Someone has to keep an eye on this government regulation foolishness, because it really is getting out of hand — something to remember on election day.:
• When is whiskey not really whiskey? When you’re in Tennessee, where the state legislature apparently has better things to do than worry about education, taxes, highways, and the rest of government. Instead, it will debate the definition of Tennessee whiskey, Diageo, which owns George Dickel, and Brown-Forman, which owns Jack Daniels, are two of the biggest booze companies in the world. They’ve talked the legislature (no doubt using campaign cash) into setting limits on what Tennessee whiskey can be, and the current definition favors Brown-Forman. Not surprisingly, Diageo is aghast, and wants changes. It’s enough to make the Wine Curmudgeon boycott both brands, and I like Tennessee whiskey. I wonder: Will anyone in the legislature have the courage to stand up and tell both companies to go away and let the lawmakers worry about important stuff?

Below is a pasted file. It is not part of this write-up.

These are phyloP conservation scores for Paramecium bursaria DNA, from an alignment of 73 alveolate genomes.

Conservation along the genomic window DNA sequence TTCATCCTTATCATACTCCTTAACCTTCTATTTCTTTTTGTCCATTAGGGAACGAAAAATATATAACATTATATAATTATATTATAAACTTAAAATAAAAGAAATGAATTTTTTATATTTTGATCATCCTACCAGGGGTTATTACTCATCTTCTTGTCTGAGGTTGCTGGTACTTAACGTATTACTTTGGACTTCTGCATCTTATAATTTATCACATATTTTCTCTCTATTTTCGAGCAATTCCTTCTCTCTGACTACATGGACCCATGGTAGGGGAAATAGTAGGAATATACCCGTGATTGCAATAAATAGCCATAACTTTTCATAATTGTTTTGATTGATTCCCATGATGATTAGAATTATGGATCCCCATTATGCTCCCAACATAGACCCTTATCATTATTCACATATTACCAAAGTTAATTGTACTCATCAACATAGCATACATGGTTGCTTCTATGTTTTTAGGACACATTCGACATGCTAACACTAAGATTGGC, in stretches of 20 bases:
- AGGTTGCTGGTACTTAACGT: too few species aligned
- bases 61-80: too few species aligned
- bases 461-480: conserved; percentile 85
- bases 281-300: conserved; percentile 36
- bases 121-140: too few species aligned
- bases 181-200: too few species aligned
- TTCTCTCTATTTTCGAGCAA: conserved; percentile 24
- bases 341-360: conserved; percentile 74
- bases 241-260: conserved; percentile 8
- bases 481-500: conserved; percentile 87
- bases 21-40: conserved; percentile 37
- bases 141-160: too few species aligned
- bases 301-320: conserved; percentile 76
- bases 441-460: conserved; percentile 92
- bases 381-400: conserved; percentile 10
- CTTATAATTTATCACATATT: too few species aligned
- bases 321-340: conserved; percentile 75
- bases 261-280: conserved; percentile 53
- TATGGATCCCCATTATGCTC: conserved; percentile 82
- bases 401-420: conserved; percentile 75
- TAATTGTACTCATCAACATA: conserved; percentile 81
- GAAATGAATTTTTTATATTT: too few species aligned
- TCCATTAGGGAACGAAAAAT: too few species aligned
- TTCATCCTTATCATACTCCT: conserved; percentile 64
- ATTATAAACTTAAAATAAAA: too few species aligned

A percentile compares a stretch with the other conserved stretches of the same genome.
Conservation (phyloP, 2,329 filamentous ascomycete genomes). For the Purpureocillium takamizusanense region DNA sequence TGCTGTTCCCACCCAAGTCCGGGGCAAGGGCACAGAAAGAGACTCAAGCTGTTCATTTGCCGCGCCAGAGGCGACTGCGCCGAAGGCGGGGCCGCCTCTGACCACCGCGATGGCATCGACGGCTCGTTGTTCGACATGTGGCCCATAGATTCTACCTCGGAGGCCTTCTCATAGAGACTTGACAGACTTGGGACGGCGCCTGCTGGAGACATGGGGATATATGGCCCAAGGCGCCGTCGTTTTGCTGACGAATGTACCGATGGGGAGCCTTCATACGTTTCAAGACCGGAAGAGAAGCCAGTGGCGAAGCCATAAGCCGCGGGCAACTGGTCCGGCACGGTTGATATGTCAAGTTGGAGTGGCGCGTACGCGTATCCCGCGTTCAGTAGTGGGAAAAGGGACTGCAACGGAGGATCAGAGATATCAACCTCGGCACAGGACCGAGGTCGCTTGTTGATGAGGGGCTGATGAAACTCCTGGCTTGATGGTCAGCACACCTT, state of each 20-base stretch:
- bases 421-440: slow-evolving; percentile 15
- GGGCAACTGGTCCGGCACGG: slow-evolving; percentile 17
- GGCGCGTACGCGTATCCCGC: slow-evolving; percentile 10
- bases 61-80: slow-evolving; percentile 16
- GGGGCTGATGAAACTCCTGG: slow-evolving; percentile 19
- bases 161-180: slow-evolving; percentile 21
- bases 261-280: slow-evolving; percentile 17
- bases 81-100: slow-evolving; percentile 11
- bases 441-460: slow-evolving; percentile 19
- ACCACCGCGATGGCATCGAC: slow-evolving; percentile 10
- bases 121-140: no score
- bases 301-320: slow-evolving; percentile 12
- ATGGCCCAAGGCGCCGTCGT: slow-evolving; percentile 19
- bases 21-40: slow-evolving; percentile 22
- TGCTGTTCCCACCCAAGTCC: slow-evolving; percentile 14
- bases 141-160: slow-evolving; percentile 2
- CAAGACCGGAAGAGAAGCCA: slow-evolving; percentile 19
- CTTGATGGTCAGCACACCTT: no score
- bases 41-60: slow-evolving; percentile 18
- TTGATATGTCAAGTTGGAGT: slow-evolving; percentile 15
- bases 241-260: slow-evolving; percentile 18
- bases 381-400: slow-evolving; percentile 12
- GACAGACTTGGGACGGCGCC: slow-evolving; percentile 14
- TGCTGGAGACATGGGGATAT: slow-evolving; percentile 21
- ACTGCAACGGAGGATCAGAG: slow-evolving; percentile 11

• Yes, we sell sell beer (but not really): U.S. politicians and bureaucrats aren’t the only ones who are obsessed with this stuff; even the normally mild-mannered Canadians lose control. How else to explain this, from an advisory committee in the province of Ontario which says the province should not privatize its government-owned liquor stores — just change the way it sells beer. Consumers will be allowed to buy 12-packs in addition to six-packs. Be still, my beating heart. And, believe it or not, the same committee is debating electricity deregulation in the same mandate from the provincial government. How anyone thinks booze and power are alike in any way, and that the same decisions apply, is mind boggling. Unless, of course, you don’t want to deregulate liquor sales to begin with.
• Ensuring a fair marketplace or hurting consumers? The New York State Liquor Authority has imposed more than $3 million in fines on distributors and retailers in the past three years in an attempt to eliminate sweetheart deals that allow some stores to get better treatment than others. This isn’t unusual in other businesses, where the best customers get the best deals, but it’s not supposed to happen in three-tier, which governs alcohol sales in the U.S. Three-tier says everyone has the same opportunity to buy the same products, regardless of size. Many retailers and distributors are furious about the fines and new rules, which strikes me as ironic — three-tier is protecting them from even more intense competition.